So, they’ve got a pretty good infrastructure for that and Cartagena is their number one travel destination, and it has been for a long time for other South Americans as well. It’s a UNESCO Heritage Site. The colonial Walled City still has the wall that they built to keep all the pirates out when they were funneling all the gold out of the South America back to the old world. And they’ve done a tremendous job preserving that. They’re very friendly. They’re very warm. They’re very open. Prices are definitely cheaper than a lot of other destinations that you go to. Cartagena is the most expensive place in Colombia but still comparing that to a major U.S. city, you’re going to save a tremendous amount when you talk about accommodations and food and drink and things.
Mike:Sure, sure. And can you give us some idea of, like, when you travel there, you know, it’s going to cost X% as if you want to . . . like for example, I go to Cabo. We go to Cabo quite a bit because we have a timeshare there. Cabo is probably more expensive than even in Dallas like going out and stuff like that. It’s not necessarily cheaper, which a lot of people associate going to Mexico with being less expensive. Not where I go, not in Cabo, right, but I know that’s different.
And I went to Southeast Asia before and you could, like, eat and drink for hours and your bill is like eight bucks. So, I mean, give a little perspective on what that means in terms of like where you stay at, in terms of, like, eating and drinking, I guess.
Tyler:Yeah. So, like, Cartagena itself, and this is kind of cool obviously. They’ve got the Walled City. That’s going to be the most desirable and the most expensive. There’s a neighborhood next to that, Getsemani that’s up and coming. They are doing a Four Seasons Resort there. I’m sure those are going to 200-plus a night rooms. But then there’s the Airbnbs and some of these other projects with Life Afar that we can kind of talk about. You can get places in some of these periphery neighborhoods that are still good stable neighborhoods, a little bit more of a neighborhood feel, almost better really in my opinion for a place to stay within a five-minute walk to all the attractions and things that you want to go do. And those rooms, you can get a great room for much less than a 100 bucks, $67 to $80 a night.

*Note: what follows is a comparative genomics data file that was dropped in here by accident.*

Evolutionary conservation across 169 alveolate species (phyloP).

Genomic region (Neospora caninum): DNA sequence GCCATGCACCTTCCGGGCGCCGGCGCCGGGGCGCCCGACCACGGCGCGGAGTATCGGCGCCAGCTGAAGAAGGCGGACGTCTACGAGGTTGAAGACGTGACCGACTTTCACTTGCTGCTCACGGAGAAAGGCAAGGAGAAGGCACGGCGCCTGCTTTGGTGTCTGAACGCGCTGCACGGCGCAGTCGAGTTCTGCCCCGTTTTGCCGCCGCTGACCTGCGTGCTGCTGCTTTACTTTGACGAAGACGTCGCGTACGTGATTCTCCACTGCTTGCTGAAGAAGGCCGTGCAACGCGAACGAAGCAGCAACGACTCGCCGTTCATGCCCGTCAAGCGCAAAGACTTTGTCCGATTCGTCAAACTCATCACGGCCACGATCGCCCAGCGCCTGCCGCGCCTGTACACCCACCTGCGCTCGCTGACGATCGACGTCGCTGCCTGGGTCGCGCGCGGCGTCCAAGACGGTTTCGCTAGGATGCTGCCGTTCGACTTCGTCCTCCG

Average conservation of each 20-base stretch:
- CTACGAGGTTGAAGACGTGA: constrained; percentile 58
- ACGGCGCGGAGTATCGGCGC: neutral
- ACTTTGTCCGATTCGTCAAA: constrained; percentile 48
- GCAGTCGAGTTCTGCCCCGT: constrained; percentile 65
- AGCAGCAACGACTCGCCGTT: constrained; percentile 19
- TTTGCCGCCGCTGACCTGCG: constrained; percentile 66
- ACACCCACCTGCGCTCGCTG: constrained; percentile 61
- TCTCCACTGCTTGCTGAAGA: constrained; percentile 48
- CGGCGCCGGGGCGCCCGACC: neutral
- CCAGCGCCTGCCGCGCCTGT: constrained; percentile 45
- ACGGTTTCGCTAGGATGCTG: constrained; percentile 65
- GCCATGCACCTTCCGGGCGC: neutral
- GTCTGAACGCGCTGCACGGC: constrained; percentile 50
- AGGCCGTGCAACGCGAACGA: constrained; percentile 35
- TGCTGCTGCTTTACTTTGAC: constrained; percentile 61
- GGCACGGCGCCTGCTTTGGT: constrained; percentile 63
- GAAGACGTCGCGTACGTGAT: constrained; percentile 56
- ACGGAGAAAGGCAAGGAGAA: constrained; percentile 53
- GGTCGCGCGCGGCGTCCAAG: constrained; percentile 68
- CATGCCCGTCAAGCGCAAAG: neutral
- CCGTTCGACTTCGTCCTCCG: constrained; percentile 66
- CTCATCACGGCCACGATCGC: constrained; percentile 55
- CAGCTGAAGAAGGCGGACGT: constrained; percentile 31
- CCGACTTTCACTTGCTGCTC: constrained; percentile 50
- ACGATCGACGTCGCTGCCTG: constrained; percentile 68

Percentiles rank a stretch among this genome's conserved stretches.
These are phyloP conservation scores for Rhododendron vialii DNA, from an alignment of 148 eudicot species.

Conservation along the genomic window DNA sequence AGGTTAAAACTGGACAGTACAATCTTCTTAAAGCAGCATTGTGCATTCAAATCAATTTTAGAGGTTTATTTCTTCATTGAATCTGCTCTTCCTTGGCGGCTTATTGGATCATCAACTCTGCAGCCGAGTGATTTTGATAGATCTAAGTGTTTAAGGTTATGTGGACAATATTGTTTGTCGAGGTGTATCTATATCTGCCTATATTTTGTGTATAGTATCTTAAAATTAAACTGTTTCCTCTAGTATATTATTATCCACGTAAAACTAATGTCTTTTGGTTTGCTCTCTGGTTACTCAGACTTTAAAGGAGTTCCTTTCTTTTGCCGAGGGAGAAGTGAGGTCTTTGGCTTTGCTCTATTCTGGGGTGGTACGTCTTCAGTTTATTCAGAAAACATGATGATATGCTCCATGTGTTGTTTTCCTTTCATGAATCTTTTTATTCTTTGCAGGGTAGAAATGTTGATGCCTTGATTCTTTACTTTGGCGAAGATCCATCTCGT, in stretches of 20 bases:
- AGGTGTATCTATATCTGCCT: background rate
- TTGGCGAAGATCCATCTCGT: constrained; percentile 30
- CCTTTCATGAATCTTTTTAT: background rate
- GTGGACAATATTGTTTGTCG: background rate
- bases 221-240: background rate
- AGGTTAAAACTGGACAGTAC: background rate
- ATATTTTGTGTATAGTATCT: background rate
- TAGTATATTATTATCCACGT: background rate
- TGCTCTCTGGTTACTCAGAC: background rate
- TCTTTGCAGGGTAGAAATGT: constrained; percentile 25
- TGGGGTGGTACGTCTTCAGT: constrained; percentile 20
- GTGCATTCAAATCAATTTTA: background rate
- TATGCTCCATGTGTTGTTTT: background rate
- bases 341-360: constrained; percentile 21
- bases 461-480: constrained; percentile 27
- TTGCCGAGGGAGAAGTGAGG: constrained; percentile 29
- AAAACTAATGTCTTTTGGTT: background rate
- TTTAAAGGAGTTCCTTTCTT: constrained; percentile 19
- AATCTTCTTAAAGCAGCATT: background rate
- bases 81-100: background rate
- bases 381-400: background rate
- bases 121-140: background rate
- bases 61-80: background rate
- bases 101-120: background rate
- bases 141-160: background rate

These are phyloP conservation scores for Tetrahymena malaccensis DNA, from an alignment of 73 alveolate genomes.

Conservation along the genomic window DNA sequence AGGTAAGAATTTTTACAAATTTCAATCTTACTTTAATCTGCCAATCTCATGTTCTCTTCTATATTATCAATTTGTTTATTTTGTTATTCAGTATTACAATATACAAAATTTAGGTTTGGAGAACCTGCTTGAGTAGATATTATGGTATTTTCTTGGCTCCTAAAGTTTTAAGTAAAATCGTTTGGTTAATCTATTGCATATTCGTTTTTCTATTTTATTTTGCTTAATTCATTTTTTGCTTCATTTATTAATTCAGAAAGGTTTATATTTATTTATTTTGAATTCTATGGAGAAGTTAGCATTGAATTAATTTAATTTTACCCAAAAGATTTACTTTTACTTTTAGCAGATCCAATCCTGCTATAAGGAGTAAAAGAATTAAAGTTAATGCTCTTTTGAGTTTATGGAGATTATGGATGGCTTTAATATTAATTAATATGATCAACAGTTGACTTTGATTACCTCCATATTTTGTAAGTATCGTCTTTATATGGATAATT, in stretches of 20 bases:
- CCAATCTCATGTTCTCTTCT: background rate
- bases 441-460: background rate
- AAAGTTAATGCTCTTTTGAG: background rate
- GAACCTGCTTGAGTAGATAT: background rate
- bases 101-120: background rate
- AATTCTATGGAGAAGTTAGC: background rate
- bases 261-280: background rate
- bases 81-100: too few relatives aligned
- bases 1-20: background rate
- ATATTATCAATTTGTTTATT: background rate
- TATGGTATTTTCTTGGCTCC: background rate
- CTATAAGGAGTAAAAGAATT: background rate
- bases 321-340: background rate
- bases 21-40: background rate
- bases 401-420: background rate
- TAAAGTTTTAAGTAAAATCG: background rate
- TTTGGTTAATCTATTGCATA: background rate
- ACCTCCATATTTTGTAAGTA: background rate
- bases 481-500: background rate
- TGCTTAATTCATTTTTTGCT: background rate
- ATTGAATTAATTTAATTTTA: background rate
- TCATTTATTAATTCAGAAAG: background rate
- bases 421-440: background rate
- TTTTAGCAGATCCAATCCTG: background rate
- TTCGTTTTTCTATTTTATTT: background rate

Mike:Wow, that’s awesome.
Tyler:And you’re talking about a fully-furnished two-bedroom luxury Airbnb style apartment with quality service. Food and drinks, same thing. If you want to eat off the street or if you want to jump into a local hole in the wall kind of a thing, you can eat for next to nothing for, you know, $4 or $5 and buys a great meal. But having said that, you can go to one of the top bars in the Walled City, Alquímicos and they’re going to be happy to make your handcrafted cocktail, a little costly, you know, 10 or 12 U.S. So, it’s really a little bit of both in a place like Cartagena because of its cosmopolitan nature.
And Medellin would be similar to that. The further you get away from big tourist areas, the cheaper it is. For example in Medellin, you might spend $80, $90 to be in a primary neighborhood, but you can stay in the neighborhood right next to there for half that. You can get like a five-minute walk. So . . .
Mike:That’s awesome.
Tyler: . . . all kind of depends on what style that you want and it’s there’s for you.
Mike:Right, right, yeah. So, talk a little bit about the investment opportunity, some of the things that are going on there. For Americans to go invest there whether it’s like Airbnb or some of the things you’re doing with a company called Life Afar, just tell me about that.
Tyler:So, initially, when I went down, it was to look potentially buying an apartment that we could use a few times a year and then rent out when we weren’t there similar to what we have in Colorado. And one of the companies that I found that catered to that the best was a company called Life Afar. And so, as I started looking at their products, I stayed in one of their units. It’s the first time I went down.
Then I found out they had another product that they called a PREP, which is package real estate investment property. And that was as their business began to scale, they started to do instead of just one apartment in this building or one apartment in that building. They started to get them all in-house. And so, they do this bigger crowdfunded projects on a large building and all the units would be converted. It would have some co-working space, maybe some shared space for kind of, like, more community feel.